Gamma band modulations in neural activity have been proposed to mediate attentional processes. To support a causal link between gamma activity and attentional selection, we attempt to evoke gamma oscillations by a 50-Hz subliminal flicker. We find that a subliminal 50-Hz flicker at a target location, before target presentation, speeds up and enhances target detection and discrimination. This effect is specific to the middle of the gamma range because it is not evident at <35-Hz flicker. It requires 300 ms to build up, dissipates within 250 ms of flicker offset, and shows a tendency to invert after 500 ms. The results are discussed in relation to a role for gamma band neural synchrony in the allocation of visual attention.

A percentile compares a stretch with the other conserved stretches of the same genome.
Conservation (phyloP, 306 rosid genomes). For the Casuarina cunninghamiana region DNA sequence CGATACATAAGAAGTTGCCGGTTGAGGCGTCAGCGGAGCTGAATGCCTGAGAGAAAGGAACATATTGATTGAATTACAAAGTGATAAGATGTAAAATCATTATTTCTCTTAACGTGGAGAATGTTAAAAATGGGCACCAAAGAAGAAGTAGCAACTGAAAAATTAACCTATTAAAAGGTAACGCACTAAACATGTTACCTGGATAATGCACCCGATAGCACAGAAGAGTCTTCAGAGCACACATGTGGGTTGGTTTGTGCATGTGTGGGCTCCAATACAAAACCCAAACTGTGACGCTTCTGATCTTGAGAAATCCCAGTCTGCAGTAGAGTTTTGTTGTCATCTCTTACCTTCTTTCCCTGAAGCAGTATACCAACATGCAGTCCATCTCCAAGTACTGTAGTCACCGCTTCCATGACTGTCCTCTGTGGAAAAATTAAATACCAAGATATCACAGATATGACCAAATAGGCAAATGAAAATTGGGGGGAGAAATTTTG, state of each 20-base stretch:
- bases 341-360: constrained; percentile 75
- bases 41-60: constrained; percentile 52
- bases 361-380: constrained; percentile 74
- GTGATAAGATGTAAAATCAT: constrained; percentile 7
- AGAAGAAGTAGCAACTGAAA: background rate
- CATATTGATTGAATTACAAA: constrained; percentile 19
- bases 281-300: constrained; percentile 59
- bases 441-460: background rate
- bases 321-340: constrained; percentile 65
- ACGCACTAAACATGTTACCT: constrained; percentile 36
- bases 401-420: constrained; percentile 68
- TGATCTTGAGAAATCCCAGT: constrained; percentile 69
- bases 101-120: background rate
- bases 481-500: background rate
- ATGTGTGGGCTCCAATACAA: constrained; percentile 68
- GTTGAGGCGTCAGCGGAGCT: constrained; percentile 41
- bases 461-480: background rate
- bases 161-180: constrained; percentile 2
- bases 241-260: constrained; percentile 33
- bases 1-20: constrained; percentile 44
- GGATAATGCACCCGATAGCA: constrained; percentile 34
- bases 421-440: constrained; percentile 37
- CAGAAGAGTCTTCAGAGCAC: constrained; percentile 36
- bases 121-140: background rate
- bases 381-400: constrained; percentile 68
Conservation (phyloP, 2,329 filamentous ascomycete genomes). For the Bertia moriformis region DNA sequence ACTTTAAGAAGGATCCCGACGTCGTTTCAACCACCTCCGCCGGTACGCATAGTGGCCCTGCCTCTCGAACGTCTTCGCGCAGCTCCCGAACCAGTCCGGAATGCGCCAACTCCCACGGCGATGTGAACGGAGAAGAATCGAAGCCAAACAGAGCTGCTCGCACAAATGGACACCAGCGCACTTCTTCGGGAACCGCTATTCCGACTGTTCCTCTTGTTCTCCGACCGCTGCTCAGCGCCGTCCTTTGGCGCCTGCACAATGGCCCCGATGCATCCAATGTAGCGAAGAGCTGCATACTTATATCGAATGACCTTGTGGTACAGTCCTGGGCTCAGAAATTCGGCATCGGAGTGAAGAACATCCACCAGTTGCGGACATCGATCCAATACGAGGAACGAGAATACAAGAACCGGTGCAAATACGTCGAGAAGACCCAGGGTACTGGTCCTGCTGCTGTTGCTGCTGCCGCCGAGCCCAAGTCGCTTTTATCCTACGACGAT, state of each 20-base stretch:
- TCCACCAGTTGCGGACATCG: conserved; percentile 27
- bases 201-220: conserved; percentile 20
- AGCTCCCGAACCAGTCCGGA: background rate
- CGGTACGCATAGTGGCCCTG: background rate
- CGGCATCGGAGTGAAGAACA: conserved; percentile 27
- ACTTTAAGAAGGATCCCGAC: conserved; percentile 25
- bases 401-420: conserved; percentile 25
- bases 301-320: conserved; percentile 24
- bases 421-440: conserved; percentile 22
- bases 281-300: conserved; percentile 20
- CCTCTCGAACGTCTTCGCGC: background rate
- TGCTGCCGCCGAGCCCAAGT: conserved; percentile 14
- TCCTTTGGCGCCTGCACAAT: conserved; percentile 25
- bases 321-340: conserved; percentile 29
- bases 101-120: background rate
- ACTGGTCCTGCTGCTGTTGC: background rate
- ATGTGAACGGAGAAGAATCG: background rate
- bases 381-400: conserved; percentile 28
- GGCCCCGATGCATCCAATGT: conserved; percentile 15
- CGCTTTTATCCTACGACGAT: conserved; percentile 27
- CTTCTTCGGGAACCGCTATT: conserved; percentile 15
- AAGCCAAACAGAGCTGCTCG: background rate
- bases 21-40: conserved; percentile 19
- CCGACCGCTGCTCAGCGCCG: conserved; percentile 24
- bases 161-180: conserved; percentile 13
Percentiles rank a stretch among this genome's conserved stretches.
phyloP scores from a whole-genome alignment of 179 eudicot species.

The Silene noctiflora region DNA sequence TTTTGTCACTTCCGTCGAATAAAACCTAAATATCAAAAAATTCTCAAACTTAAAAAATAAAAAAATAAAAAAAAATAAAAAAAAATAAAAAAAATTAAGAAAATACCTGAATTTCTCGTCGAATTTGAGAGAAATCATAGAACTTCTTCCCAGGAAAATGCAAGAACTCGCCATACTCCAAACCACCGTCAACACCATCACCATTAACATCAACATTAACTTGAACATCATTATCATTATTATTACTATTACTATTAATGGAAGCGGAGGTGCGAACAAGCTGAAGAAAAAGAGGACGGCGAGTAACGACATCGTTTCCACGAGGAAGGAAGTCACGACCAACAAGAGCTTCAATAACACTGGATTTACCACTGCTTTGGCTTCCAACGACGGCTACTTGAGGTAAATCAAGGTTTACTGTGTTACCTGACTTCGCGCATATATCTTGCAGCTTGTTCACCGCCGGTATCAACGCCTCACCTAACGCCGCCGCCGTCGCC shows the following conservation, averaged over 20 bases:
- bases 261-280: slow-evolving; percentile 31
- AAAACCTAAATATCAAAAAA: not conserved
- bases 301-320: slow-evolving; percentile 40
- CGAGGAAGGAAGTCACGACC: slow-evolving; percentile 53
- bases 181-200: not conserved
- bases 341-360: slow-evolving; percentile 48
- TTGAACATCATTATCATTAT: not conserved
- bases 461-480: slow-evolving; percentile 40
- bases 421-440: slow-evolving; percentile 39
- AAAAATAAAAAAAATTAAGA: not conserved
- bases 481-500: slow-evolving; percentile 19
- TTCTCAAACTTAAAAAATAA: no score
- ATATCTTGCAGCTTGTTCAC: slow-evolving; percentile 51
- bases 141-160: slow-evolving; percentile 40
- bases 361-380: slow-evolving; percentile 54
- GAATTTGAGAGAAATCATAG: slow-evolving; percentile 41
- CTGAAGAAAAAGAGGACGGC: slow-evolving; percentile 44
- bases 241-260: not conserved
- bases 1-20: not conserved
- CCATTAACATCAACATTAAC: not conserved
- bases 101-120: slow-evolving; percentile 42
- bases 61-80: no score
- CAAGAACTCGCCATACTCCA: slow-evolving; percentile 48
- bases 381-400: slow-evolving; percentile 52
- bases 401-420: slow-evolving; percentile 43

|Number of pages||6|
|Journal||Proceedings of the National Academy of Sciences of the United States of America|
|State||Published - 3 Feb 2009|
- Neural synchrony
- Visual attention